How many bikes is TOO MANY? We have no idea, we’re still counting. This here is the full-meal-deal of commuting rigs. A complete bike with all the on-bike essentials to survive a NW winter: Fenders, buddy flaps, disc brakes, water, COFFEE, lights, and tools! But why have a dedicated commuter rig? Well for many of us with a quiver of specialty bikes the commuting bike is the one that’ll take the brunt of the day to day slog to work in the rain. Putting fenders on a race bike (only to take them back off when the sun comes out) or commuting on a mountain bike isn’t always the most enjoyable option. Additionally all of the gritty crud that gets slung onto your bike in winter riding will wear parts out fast, and it’s nice to have a commuter with parts that are cheaper to replace when the time comes.
Erik says, “Do it the hard way!”
Pricing on a commuter bike can be as cheap as $300 for one of our rotating stock of consignment bikes to upwards of $1575 for the base model Kona Jake the Snake like the one above which you can accessorize to your heart’s content. We definitely favor CX bikes for our commuters as they tend to be more robust than your average road bike with lots of clearance for fenders and plusher tires. On a budget? Check out the Kona Rove AL!
Kaia says, “Let’s be honest, it’s PORTLAND, you’re going to get wet! The least you can do is wear wool socks so your feet aren’t miserable.
She’s right! There are few things than can turn a decent ride into a death march faster than cold & wet feet. There was a scientific study done (you know the one) that proves happy feet lead to a happy disposition. Wool is great for wicking away moisture and retaining body heat. See, doesn’t that sound nice? We have a lot of options but definitely love our shop branded Defeet Wooleator Socks. Cost: $18
Real talk: sometimes a really long and wet ride just can’t be avoided, and carrying a half-gallon of water around with you in your shoes is a horrible idea. So to avoid the “miserable feet = murderous disposition” scenario we recommend a shoe built for the most adverse of riding conditions. Shimano makes full use of Gore-Tex’s waterproof lineup, and since they’re integrated into the shoe itself there’s no need to haul around a gross pair of neoprene booties!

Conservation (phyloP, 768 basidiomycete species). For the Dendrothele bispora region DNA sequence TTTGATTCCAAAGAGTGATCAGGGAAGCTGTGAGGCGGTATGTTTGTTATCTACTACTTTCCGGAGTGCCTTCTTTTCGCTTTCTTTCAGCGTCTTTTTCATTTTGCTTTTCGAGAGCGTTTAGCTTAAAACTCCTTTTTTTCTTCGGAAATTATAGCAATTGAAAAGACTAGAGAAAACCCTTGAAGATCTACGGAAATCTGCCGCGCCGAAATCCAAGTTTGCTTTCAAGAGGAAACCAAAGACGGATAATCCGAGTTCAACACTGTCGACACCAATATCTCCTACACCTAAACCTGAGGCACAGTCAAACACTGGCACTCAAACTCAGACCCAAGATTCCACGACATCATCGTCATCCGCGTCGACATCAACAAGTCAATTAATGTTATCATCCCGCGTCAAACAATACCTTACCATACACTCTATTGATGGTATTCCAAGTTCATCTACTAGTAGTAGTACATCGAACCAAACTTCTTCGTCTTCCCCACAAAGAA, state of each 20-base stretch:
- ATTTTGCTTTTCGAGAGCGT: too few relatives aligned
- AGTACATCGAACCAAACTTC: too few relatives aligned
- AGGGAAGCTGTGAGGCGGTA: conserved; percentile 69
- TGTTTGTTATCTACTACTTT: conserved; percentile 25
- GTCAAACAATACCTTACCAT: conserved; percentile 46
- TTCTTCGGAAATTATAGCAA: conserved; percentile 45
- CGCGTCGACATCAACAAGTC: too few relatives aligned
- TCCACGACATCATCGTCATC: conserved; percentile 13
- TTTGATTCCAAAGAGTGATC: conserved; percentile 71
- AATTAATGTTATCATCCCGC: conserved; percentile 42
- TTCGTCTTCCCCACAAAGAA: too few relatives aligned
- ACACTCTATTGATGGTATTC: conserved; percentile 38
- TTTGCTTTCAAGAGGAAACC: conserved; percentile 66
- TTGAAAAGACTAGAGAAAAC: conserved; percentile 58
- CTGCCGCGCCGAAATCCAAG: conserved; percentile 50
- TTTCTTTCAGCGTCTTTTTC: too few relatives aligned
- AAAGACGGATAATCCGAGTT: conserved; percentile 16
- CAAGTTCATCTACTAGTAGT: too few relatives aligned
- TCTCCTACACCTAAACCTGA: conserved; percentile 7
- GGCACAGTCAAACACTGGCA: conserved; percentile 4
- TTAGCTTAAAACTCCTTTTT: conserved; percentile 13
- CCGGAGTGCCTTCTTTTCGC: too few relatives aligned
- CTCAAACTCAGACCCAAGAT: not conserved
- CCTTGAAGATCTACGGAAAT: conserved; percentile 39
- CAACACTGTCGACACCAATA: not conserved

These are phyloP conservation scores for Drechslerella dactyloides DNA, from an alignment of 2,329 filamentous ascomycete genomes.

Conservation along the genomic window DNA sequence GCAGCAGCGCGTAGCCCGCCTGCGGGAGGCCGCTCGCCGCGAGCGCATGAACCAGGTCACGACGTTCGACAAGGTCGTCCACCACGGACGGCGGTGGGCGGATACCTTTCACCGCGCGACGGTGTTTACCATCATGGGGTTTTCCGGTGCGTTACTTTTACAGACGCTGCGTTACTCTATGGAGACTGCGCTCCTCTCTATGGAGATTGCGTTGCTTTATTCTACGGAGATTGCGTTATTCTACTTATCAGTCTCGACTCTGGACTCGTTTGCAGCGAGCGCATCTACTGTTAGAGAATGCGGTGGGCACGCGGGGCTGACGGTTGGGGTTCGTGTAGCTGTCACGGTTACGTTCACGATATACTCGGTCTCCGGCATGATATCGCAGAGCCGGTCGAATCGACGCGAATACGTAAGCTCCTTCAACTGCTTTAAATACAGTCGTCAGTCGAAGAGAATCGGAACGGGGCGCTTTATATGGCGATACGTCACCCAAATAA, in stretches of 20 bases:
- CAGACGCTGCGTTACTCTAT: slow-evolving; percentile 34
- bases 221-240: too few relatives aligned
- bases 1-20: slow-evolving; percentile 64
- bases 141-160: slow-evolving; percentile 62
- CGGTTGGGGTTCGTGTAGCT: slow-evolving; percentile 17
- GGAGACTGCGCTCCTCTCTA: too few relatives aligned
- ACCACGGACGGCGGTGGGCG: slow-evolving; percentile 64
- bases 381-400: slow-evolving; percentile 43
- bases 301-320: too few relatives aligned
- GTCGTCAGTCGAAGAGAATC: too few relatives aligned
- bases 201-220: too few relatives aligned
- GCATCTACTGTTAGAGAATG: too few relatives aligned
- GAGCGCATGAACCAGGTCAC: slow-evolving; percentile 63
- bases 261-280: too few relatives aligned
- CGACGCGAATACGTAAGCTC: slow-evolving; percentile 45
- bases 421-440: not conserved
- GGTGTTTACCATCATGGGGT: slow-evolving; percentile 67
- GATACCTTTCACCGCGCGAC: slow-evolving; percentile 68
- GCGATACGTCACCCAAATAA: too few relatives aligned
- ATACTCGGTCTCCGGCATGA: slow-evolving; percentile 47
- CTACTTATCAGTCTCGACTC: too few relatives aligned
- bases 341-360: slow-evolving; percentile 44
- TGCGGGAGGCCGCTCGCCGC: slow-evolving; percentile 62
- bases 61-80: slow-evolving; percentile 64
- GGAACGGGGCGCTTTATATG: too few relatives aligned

Pace says, “When it’s raining, these shoes are the best way to keep your feet warm and dry – much better than shoe covers and they’ll last a lot longer. Ideally, keep the cuff of your leg warmers or tights pulled down over the collar of the shoes to further shed water.”
Go get those base miles in after work no matter how much it’s raining! Cost: $230
A quality rain jacket is essential for bike riders in the Northwest because it’s darn hard to ride a bike with an umbrella (who owns umbrellas in Portland anyway?!). The “Element” jacket by Gore Bike Wear is an excellent option both on and off the bike. It comes in black, which is always in style, and has retro-reflective detailing to help you “be seen”.
Cary says, “Its super breathable, and keeps you dry. Win win!”
Gore Bike Wear has also done a great job keeping you comfortable too with a surprisingly soft and warm inner liner. Cost: $220
We “accidentally” locked Joel in the basement over the holidays when we cut the utilities to the building. Lucky for him he had wool gloves to keep his hands warm, and old shoes to fill his belly! It’s no secret that keeping all your digits in-tact is a sure-fire way to survive any snow-pocalypse, and cope with a bike ride that’s more of a canoeing expedition.
Joel says, “They work great for wet weather as they stay warm when wet and work well for temps between 50F-20F. They also make them work with a smart phone!”
As an added benefit the slim fit of these gloves wraps nicely around your handlebars without bunching up under your hand, and they’re cheap! Cost: just $25